(back) Subject: Re: OFF-TOPIC: The Douglas St. Dunstan Kyriale in English, and others From: <quilisma@socal.rr.com> Date: Mon, 17 Jun 2002 12:51:41 -0700       "Emmons, Paul" wrote: > > Bud writes: > > >I have proposed that we switch to Missa Marialis (the Fourth Communion > Service) for a year so they can LEARN it. We do it occasionally; they = know > the Kyrie. > > Charles Winfred Douglas's edition, called, I think, the Plainsong = Kyrial, > published by H.W. Gray in the days when they didn't have to be ashamed = of > catering to the needs of Episcopalians, badly needs to be reprinted. It > contained about a dozen settings of the ordinary of the mass from the > Gregorian repertoire, in plainsong notation. Some of the Individual = masses > (e.g. Missa de Angelis and Missa Penitentialis) were also printed as > octavos. I would be delighted to be able to introduce two or three of = these > to a congregation over a period of years, and use some of the others > chorally. > > John Boe's doctoral dissertation _The Ordinary in English_ argues that > Douglas's editions of the ordinary are the best in English, better than > anything from England. > > At one point, I proposed that we learn the principal Gregorian Masses in English, some to Canon Douglas' settings:   Advent-Christmastide-Epiphanytide - Missa Marialis (cum Jubilo) Pre-Lent and Lent - Penitentialis Eastertide - Pentecost - Paschalis (Lux et origo) Trinity to Advent - Dominicalis (Orbis factor) and de Angelis in alternation   and perhaps one other for Feast Days.   I would retain Douglas' adaptations of Marialis and de Angelis, because a few people still remember them; for the others, I'd probably do my own.   If one compares Douglas with the Latin originals, one discovers that he WASN'T terribly faithful to them in a LOT of instances. That is NOT to say that they're not SINGABLE, because they ARE. But they are more "Douglas BASED on Gregorian" than "Douglas' English ADAPTATION of Gregorian."   A case in point is the Gloria in excelsis he prints for Missa Dominicalis ... it's NOT the Gloria of Orbis factor; I think it's Semi-Doubles #2, sort of; but I've NEVER been able to find a Latin version that comes CLOSE.   Likewise, he prints the Gloria of Alme pater (Mass X) with the Kyrie-Sanctus-Agnus of cum Jubilo (Mass IX) and calls it "Missa Marialis". Now, that's not particularly a BAD thing in and of itself ... the Gloria of cum Jubilo has a WIDE range, and probably isn't suitable for congregational singing ... but the mix should have been IDENTIFIED.   I DO agree that English Gradual I (the Ordinary) is QUITE dreadful ... Palmer issued a few of the more obscure Masses of the Kyriale as separate folios ... I wonder why he never did the more popular ones? Perhaps English Gradual I was already too firmly entrenched. Or perhaps it was because the polyphonic Ordinary was a hallmark of the Oxford Movement from the beginning in England ... all those Masses from Faith Press, etc.   I have thought of seeking permission to do a new edition of the St. Dunstan Kyriale in modern notation ... I think for PARISH CHURCHES and PARISH CHOIRS, the square notation is a pretty big barrier, though I taught my choir to read it over the course of about three months. The problem comes when we have singers from "outside" come in to help on big days ... they haven't a CLUE how to read Gregorian notation, and in the limited rehearsal time available I don't have time to TEACH them, so we invariably have to revert to modern notation. Our Holy Week choirbooks (for instance) are entirely in modern notation.   Of course, it's all moot with the ICEL "translation" ... the truncated, re-arranged paraphrase of the Gloria in excelsis is virtually IMPOSSIBLE to adapt to ANY known Setting, Latin or English.   Cheers,   Bud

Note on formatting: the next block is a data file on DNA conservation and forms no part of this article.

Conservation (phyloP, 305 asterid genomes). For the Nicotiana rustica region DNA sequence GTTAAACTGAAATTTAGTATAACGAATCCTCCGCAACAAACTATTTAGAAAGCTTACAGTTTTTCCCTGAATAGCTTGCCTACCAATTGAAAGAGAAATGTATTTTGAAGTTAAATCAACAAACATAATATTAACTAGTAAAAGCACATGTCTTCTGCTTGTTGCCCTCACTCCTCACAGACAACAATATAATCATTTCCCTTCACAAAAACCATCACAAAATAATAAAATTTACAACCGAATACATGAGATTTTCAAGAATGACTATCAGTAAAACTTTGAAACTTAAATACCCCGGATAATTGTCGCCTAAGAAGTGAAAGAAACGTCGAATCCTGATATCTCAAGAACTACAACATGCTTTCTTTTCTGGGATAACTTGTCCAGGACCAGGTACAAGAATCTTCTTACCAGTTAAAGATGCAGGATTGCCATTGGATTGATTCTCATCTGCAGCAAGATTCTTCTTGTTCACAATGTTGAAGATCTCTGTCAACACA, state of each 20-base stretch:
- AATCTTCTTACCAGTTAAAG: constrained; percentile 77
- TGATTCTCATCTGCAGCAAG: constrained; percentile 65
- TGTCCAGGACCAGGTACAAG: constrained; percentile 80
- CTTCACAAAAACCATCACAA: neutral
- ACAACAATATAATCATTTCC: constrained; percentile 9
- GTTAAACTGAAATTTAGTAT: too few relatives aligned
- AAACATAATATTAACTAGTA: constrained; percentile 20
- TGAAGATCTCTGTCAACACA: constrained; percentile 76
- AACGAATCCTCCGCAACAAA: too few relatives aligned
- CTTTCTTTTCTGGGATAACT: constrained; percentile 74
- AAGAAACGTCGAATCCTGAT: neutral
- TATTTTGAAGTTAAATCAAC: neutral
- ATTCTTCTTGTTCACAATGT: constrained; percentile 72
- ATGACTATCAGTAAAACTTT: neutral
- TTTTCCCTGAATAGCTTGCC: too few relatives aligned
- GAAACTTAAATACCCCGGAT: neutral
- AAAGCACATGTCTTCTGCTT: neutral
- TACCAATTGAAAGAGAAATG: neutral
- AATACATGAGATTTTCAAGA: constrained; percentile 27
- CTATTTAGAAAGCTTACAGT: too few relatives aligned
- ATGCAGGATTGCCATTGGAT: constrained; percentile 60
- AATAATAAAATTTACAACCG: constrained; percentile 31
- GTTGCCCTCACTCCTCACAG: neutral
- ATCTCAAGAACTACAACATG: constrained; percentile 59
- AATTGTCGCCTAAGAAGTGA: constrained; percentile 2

(back) Subject: Frey in Chicago during OHS From: <AFberlin3@aol.com> Date: Mon, 17 Jun 2002 15:56:48 EDT     --part1_178.9e8afb3.2a3f9900_boundary Content-Type: text/plain; charset=3D"US-ASCII" Content-Transfer-Encoding: 7bit   Dear Friends,   As it turns out, I will be in Chicago visiting my family during the OHS convention. I would enjoy meeting many of you.   Could you please inform me of convention events and dates? Is there a = hotel where you all will be congregating after the evening concerts?   I hope to see you.   All best, Alexander Frey   --part1_178.9e8afb3.2a3f9900_boundary Content-Type: text/html; charset=3D"US-ASCII" Content-Transfer-Encoding: 7bit   <HTML><FONT FACE=3Darial,helvetica><FONT SIZE=3D2 FAMILY=3D"SANSSERIF" = FACE=3D"Arial" LANG=3D"0">Dear Friends,<BR> <BR> As it turns out, I will be in Chicago visiting my family during the OHS = convention.&nbsp; I would enjoy meeting many of you.<BR> <BR> Could you please inform me of convention events and dates? Is there a = hotel where you all will be congregating after the evening concerts?<BR> <BR> I hope to see you.<BR> <BR> All best,<BR> Alexander Frey</FONT></HTML>   --part1_178.9e8afb3.2a3f9900_boundary--  
(back) Subject: Re: Correction to My Narrative! From: "Ross & Lynda Wards" <TheShieling@xtra.co.nz> Date: Tue, 18 Jun 2002 08:47:52 +1200   Fried Mars bars are also sold here in the deep South Seas. The thought revolts me, to be honest, but my thought is worthless as I've not tried = one. Ross   >On my next trip I have been promised another Scottish culinary treat: >a Mars bar, dipped in batter and deep-fried. Not even the >fried-green-tomatoes cuisine of the American South has heard of that >one, i'll bet...or has it??